|Thiago Pierobom de Ávila||101|
|Chapter 7 The Contribution of Critical Ecofeminism to the Criminological Debate in Spain: Debating All Rules of All Tribes|
|Chapter 8 Public Attitude Towards Rape Crime and the Treatment of Its Victims in Delhi City|
|Chapter 9 On Honour, Culture and Violence Against Women in Black and Minority Ethnic Communities|
|Aisha K. Gill and Samantha Walker||157|
|Part Three: Extending the Criminological Agenda|
|Introduction to Part Three||179|
|Chapter 10 Masculinities and Interpersonal Violence|
|Stephen Tomsen and James W. Messerschmidt||185|
|Chapter 11 Disrupting the Boundaries of the Academe: Co-creating Knowledge and Sex Work ‘Academic-activism’|
|Laura Connelly and Teela Sanders||203|
|Chapter 12 Social Change and the Banality of Patriarchal Oppression and Gender Inequality|
|Dawn L. Rothe and Victoria E. Collins||219|
|Chapter 13 Reflections on Women’s Resistance and Social Change in Africa|
|Temitope B. Oriola||235|
|Chapter 14 Speaking Life, Speaking Death: Jerusalemite Children Confronting Israel’s Technologies of Violence|
|Chapter 15 Caught between a Rock and a Hard Place – Human Rights, Life Imprisonment and Gender Stereotyping: A Critical Analysis of Khamtokhu and Aksenchik v. Russia (2017)|
|Part Four: Looking to the Future|
|Introduction to Part Four||291|
|Chapter 16 Bringing Racialised Women and Girls into View: An Intersectional Approach to Punishment and Incarceration|
|Chapter 17 Technology and Violence Against Women|
|Bridget A. Harris||317|
|Chapter 18 Enhancing Feminist Understandings of Violence Against Women: Looking to the Future|
|Walter S. DeKeseredy||337|
|Chapter 19 Criminological Lessons on/from Sexual Violence|
|Chapter 20 Gender-based Violence: Case Studies from the Global South|
|Melissa Bull, Kerry Carrington and Laura Vitis||373|
|Chapter 21 Postscript. Feminism, Activism and Social Change: A Call to Action for Feminist Criminology|
|Nancy A. Wonders||395|
About the Contributors
Joanne Belknap is a Professor of Ethnic Studies at the University of Colorado-Boulder, a Past-president of the American Society of Criminology, and has won numerous research, teaching, and service awards. The fifth edition of her book, The Invisible Woman: Gender, Crime, and Justice, is in progress.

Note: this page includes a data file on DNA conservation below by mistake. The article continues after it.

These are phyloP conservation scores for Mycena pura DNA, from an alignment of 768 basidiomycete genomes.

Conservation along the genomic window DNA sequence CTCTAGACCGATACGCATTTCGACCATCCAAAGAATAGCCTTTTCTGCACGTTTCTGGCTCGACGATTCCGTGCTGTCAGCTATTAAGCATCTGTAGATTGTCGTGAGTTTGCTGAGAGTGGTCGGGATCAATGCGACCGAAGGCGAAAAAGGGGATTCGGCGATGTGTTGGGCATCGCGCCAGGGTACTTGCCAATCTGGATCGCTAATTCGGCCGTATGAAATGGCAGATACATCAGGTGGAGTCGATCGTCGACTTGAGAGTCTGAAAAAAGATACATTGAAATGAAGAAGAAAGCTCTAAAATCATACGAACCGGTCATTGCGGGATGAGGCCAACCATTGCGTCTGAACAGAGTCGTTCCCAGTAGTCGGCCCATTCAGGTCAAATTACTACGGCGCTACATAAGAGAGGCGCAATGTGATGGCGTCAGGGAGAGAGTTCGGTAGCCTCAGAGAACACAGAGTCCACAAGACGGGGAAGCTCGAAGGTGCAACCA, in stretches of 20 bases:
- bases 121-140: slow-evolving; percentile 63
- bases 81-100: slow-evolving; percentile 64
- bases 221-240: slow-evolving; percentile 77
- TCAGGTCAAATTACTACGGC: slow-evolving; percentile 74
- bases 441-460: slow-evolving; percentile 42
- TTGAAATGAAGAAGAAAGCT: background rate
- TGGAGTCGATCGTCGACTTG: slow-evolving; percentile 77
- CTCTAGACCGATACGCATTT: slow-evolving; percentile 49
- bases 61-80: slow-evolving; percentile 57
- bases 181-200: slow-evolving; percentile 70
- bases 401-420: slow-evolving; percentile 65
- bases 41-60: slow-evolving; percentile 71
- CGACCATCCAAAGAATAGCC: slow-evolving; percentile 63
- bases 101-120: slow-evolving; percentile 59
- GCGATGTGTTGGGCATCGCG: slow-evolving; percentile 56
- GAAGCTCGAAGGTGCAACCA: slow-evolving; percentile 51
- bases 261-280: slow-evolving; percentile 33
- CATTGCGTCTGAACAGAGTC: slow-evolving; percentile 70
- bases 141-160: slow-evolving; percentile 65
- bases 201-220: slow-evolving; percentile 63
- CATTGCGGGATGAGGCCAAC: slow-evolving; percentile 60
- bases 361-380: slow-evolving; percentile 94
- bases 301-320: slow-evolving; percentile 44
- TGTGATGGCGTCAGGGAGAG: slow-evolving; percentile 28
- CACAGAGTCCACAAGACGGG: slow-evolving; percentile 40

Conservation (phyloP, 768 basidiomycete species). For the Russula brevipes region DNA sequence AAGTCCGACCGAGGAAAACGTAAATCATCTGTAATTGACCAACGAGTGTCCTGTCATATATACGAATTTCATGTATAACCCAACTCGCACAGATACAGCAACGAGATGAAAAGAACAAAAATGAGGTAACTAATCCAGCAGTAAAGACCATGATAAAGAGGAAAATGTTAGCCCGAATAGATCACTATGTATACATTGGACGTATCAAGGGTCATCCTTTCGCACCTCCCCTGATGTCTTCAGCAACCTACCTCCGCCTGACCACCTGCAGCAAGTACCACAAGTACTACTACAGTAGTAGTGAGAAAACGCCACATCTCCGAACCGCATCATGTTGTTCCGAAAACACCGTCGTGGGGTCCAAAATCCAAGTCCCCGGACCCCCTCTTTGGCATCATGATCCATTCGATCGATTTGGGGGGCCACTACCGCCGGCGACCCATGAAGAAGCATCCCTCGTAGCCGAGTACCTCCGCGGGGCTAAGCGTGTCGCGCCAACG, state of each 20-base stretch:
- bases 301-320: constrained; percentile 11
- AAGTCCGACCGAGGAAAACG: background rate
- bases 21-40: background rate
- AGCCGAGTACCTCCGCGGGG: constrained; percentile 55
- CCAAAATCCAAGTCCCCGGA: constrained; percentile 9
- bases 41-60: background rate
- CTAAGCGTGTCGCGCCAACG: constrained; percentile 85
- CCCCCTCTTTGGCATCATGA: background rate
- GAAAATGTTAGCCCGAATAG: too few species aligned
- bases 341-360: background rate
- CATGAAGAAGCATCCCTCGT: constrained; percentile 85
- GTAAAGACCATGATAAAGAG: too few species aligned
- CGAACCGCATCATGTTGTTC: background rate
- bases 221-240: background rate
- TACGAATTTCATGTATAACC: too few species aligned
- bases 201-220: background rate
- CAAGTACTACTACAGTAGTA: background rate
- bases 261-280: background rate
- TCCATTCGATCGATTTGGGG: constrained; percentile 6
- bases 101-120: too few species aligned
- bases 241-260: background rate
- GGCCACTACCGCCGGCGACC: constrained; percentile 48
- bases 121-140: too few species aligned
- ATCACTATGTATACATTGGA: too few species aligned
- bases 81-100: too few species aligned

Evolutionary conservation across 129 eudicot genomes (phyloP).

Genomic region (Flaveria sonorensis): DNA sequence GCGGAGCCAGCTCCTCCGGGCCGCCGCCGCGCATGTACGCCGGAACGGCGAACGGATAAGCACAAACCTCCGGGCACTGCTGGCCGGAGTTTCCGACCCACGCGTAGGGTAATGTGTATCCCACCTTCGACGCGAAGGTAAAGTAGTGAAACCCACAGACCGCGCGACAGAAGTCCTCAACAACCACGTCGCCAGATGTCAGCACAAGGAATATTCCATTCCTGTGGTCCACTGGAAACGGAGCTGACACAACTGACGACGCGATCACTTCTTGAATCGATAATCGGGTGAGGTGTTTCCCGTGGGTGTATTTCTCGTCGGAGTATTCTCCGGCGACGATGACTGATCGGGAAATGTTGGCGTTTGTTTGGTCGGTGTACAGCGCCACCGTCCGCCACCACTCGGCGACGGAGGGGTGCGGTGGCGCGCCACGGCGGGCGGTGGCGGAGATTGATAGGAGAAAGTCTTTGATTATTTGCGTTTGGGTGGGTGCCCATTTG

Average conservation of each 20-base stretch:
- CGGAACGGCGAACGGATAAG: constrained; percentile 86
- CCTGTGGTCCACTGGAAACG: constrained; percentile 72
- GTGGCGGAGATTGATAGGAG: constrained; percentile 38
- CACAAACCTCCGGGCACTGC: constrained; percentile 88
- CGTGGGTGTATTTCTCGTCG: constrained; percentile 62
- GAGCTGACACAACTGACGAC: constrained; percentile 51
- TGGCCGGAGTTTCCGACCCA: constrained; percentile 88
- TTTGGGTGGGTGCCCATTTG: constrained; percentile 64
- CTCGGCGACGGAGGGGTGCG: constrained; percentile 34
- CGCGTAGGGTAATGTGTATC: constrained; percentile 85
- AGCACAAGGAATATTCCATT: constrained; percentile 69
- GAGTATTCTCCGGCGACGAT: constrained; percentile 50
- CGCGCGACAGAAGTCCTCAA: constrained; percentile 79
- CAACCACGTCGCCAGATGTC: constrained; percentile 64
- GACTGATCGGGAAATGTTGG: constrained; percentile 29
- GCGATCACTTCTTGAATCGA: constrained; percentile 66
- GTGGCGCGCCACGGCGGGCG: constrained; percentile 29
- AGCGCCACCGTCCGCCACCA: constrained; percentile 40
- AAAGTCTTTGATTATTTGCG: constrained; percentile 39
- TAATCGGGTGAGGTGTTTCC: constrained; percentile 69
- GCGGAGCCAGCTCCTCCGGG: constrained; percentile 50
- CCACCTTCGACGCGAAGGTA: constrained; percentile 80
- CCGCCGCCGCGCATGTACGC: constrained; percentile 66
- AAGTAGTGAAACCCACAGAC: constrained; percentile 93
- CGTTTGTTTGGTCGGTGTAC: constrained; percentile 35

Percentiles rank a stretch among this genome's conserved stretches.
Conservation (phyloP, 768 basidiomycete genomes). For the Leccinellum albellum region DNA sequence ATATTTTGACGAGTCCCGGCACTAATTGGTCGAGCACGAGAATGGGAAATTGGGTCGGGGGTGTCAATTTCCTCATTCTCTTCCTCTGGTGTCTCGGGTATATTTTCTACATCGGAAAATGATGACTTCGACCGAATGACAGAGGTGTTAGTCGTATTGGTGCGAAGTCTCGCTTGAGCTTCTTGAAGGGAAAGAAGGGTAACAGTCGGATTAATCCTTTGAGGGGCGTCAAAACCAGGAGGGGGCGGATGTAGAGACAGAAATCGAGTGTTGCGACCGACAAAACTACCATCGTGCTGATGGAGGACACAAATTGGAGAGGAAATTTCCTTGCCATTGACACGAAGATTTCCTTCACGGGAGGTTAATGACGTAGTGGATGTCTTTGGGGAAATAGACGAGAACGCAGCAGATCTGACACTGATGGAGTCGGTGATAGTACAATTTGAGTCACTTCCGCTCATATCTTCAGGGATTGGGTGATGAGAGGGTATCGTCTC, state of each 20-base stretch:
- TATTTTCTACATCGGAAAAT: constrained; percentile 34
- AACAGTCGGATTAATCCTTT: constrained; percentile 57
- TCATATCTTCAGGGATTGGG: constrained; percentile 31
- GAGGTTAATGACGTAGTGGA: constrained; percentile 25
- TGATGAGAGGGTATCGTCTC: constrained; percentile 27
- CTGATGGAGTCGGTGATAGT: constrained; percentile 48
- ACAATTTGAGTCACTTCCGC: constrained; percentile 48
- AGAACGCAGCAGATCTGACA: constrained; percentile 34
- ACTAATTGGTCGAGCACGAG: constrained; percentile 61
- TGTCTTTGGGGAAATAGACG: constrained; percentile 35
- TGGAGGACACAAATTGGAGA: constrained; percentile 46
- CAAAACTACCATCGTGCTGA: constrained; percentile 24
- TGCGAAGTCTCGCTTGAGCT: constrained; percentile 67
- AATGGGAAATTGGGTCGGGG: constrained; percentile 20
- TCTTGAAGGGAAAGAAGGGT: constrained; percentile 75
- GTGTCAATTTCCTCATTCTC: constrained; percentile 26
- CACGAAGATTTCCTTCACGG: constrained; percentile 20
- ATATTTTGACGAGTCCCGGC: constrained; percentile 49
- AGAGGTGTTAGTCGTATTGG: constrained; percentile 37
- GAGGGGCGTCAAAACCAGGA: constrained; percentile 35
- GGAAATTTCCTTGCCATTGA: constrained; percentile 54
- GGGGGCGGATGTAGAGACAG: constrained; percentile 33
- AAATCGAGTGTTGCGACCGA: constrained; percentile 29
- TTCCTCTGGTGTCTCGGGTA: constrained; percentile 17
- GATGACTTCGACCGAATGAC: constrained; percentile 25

Melissa Bull is a Professor in the School of Justice, and the Director of the QUT Centre for Justice, at the Queensland University of Technology, Australia. Her expertise lies in the field of crime control and governance, with a focus on comparative criminology and policing in differently organised states.
Kerry Carrington is the Head of the School of Justice, Faculty of Law, Queensland University of Technology, Australia. She is a leading scholar in the field of feminist criminology, author of Southern Criminology (Routledge, 2019) and Feminism and Global Justice (Routledge, 2015), and has an ARC grant to study women’s police stations in Argentina.
Jody Clay-Warner is Meigs Distinguished Professor of Sociology and Associate Director of the Owens Institute for Behavioral Research, University of Georgia. Her research focusses on criminal victimisation with a focus on violence against women and revictimisation. Her recent projects examine campus sexual assault and human trafficking.
Victoria E. Collins is an Associate Professor in the School of Justice Studies at Eastern Kentucky University, USA. Victoria has published three books including State Crime, Women and Gender (Routledge, 2016); The Violence of Neoliberalism: Crime, Harm and Inequality (Routledge, 2019); and Explorations in Critical Criminology: Essays in Honor of William J. Chambliss (Brill, 2019) in addition to articles in journals such as Social Justice, Crime and Justice, Crime, Media, Culture, Critical Criminology, Critical Sociology, and Contemporary Justice Review.